In recent years, social networking sites have provided an appropriate space for boys’ love fans to share material and discuss their fascination with male homosexual romances. This interactive online platform is very significant for underage boys’ love fans, since their membership remains hidden in the case of secret groups where they can share adult content. They can gain knowledge of their sexual desires and act them out in a safe place of fantasy, as emphasized by Früh (2003, 27-56). Furthermore, anonymity is provided for all fans on web pages and forums (Wood 2006, 409). They therefore cannot be identified by parents or friends (Wood 2006, 408-409). Indeed, the families of boys’ love fans do not know anything about boys’ love in the vast majority of cases, thus they are not aware when a family member is involved in the boys’ love phenomenon (Wood 2006, 409). Consequently, parents have no control over the exposure of young girls (or boys) to homosexual content, which has both advantages and disadvantages.

Finally, qualitative research (Pagliassotti 2008b) proposed that the boys’ love genre could contribute to society’s acceptance of gay people in a cross-cultural context (Pagliassotti 2008a) due to its positive portrayal of gay people. Although critics doubted that [End Page 10] boys’ love media would promote favorable attitudes toward gay men, a positive association was found between exposure to boys’ love media and pro-gay attitudes, irrespective of sexual orientation (Zsila 2015, 399-403). However, it is not clear whether it is the exposure to boys’ love media that gives rise to pro-gay attitudes, or vice-versa. Further research is therefore needed to determine whether boys’ love fans are more accepting or the frequent exposure to boys’ love media has a positive impact on fans’attitudes toward gay men (Zsila 2015, 404).


Boys’ love, which portrays the romantic love between two men, has received a great deal of attention from researchers over the past two decades. As a consequence, a number of relevant theoretical studies, and qualitative and quantitative research articles, have emerged, focusing on either the media of boys’ love or its consumers. In this paper, we provided an overview of the international literature relating to boys’ love based on the main characteristics of this genre, the fan culture and motivations behind it, critiques of the genre, and the possible social implications of boys’ love. Although there is a growing body of English-language literature on this genre, a great number of articles are still only available from Japanese sources, making it difficult to synthesize the conclusions of different disciplines that investigate distinct aspects of the boys’ love phenomenon. Moreover, both the characteristics of boys’ love media (e.g. preferred settings, character types) and fans’ needs change over time, as was emphasized by several authors, e.g. Bollmann (2010, 42-46); Mizoguchi (2008, 53-128); Welker (2015 42-75). However, there are a number of apparently common features across time periods and audiences. Firstly, boys’ love has inspired the creativity of numerous fans, motivating them to create self-expressive pieces intertwining their desires with their art. Secondly, this genre has contributed to the formation of active fan communities, leading to international collaborations between fans. Finally, boys’ love media has created a supportive space for women, who can share their fantasies without the pressure of social restrictions, and who wish to achieve the same for gay people proven that qualitative research demonstrated that pro-gay attitudes promoted by boys’ love media was one of the main motives of women to be fans of this genre.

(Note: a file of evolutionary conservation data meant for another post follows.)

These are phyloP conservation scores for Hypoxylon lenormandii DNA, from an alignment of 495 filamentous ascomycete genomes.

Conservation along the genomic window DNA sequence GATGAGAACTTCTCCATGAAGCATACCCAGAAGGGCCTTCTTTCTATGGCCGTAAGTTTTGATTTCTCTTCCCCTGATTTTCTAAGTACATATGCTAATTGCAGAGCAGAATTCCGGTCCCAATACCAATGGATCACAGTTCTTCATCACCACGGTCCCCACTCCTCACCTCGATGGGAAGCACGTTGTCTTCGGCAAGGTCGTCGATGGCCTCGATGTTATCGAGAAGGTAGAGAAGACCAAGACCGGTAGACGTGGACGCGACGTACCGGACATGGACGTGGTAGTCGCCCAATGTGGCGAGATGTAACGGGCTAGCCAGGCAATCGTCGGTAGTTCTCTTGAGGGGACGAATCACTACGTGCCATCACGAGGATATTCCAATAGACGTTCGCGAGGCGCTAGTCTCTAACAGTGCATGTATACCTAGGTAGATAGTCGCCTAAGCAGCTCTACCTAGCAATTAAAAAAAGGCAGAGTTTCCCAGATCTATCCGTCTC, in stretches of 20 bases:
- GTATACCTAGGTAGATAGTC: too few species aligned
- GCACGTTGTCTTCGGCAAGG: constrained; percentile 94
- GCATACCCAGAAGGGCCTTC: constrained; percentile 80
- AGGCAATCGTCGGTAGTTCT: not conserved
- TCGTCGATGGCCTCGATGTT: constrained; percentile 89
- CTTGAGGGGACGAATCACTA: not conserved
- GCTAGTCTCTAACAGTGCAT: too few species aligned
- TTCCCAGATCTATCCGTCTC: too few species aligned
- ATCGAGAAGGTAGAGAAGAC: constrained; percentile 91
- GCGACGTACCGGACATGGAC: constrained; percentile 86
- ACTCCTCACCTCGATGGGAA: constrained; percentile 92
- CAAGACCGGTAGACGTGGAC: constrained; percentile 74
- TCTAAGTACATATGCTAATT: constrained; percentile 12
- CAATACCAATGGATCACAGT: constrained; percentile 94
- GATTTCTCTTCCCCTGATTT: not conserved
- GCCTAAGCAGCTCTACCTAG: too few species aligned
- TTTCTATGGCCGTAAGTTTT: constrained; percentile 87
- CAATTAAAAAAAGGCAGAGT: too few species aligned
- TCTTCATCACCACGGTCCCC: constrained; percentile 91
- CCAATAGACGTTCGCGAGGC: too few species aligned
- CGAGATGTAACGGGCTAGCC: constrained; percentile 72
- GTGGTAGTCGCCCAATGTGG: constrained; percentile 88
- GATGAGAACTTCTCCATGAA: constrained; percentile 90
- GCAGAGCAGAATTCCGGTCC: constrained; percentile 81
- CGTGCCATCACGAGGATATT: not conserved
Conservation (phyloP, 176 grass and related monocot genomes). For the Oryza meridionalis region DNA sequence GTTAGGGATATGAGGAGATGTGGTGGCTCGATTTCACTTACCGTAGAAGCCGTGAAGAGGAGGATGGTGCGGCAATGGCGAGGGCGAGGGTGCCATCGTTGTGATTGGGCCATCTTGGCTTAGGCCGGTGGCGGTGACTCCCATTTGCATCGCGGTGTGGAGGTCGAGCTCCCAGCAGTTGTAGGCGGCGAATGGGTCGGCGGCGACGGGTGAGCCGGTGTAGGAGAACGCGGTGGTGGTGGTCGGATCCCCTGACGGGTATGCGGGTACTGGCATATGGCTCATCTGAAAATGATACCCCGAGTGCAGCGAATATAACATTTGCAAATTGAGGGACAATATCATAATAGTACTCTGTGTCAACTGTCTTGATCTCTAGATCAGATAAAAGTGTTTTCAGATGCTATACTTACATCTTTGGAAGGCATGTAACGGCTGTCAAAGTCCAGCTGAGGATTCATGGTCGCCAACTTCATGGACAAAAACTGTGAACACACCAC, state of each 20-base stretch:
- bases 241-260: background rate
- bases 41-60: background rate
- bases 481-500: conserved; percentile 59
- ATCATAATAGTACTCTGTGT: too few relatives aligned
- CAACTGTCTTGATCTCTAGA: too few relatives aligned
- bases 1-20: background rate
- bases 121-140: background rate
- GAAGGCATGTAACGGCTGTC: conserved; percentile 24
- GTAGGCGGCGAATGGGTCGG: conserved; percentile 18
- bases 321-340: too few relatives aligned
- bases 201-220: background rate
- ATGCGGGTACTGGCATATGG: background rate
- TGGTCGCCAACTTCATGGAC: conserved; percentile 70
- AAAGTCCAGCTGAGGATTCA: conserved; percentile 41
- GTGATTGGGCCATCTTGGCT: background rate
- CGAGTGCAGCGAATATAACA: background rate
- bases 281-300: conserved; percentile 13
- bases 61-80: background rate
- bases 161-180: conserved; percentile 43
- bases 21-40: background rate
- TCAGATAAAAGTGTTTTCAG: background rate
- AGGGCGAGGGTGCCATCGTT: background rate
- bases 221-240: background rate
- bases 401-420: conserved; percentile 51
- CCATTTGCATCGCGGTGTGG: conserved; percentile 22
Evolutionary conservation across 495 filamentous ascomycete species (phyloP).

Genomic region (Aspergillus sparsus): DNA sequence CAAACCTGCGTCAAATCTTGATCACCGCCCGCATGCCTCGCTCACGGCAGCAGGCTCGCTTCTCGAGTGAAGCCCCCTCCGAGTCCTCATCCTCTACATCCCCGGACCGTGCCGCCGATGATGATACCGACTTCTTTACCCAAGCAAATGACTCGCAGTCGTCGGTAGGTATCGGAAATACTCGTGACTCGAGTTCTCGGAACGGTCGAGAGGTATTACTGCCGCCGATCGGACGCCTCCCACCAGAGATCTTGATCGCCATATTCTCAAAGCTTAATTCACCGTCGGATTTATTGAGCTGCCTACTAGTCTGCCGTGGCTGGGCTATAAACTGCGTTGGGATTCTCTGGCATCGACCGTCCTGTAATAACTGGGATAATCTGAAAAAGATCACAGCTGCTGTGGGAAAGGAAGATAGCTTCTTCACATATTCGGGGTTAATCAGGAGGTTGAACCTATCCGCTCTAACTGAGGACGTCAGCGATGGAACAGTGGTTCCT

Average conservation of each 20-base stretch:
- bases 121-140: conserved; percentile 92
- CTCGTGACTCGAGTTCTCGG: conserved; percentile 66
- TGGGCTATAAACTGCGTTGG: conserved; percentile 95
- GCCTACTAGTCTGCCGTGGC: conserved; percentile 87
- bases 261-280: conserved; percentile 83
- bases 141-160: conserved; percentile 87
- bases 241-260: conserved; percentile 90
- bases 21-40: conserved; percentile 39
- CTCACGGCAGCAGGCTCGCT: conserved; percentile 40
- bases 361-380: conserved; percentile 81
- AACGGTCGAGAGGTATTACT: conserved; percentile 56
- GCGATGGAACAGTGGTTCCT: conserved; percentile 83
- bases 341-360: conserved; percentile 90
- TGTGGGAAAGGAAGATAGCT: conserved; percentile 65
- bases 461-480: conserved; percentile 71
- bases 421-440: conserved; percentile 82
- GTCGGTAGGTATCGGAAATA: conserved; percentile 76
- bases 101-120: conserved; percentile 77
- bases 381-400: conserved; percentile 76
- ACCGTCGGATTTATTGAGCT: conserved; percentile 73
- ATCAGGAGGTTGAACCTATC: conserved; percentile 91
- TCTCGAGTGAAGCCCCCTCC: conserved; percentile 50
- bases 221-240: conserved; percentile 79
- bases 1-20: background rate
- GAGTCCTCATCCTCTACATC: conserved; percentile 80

[1] Japanese acronym originating from “yama nashi, oichi nashi, imi nashi”, which means “no climax, no point, no meaning”. This expression refers to the focus on sexual content instead of a complex storyline.

[2] Fan-created stories borrowing characters and settings from original works (e.g. movies, TV series). The term “slash” comes from the / symbol, which refers to the romantic bond between two characters in these works (e.g. Kirk/Spock in the early Star Trek stories).

[3] Japanese term derived from the anime entitled “Tetsujin 28-go”, which featured a young male character, Shōtarō, who was a symbolic representation of cuteness and charm in the story (Saitō 2007, 236).

[4] Japanese term, which literally means “rose”. The expression is derived from a gay photo collection published in the early 1960s, and was revived later by a magazine for gay men entitled “Barazoku” (Mackintosh 2006). [End Page 11]

[5] Japanese term that refers to literary and visual media that hides “nioi” (hint, touch) for the fans of male homosexual stories to detect the signs of homosexual intimacy. “Kei” is a widely used term to describe groups or categories (Aoyama 2013, 66). [End Page 12]

Works cited